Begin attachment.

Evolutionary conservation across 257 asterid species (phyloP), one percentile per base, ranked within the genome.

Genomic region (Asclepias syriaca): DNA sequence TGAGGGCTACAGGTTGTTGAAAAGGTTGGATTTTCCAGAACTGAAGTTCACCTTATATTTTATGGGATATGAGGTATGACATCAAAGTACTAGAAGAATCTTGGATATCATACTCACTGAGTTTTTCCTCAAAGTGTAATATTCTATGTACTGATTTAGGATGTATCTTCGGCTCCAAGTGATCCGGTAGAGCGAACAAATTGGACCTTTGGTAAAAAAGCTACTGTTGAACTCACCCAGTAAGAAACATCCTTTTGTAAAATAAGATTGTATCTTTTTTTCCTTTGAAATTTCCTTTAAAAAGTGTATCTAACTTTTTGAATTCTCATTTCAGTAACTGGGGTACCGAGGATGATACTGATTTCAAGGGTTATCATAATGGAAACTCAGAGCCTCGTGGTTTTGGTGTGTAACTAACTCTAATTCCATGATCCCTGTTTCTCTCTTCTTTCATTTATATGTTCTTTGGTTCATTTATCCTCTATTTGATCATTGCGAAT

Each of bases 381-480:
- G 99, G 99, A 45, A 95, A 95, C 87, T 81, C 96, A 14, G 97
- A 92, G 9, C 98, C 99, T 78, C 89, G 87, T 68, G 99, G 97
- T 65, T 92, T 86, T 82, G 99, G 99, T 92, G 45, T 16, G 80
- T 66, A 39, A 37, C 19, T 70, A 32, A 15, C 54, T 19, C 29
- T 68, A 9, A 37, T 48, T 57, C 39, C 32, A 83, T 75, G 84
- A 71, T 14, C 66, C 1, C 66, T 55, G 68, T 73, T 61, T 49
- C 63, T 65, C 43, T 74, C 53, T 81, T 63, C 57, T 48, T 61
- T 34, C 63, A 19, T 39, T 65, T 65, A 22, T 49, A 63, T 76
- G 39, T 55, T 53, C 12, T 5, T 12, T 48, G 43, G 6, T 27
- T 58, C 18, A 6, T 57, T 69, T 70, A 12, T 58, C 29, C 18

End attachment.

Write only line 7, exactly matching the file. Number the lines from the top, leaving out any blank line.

- T 66, A 39, A 37, C 19, T 70, A 32, A 15, C 54, T 19, C 29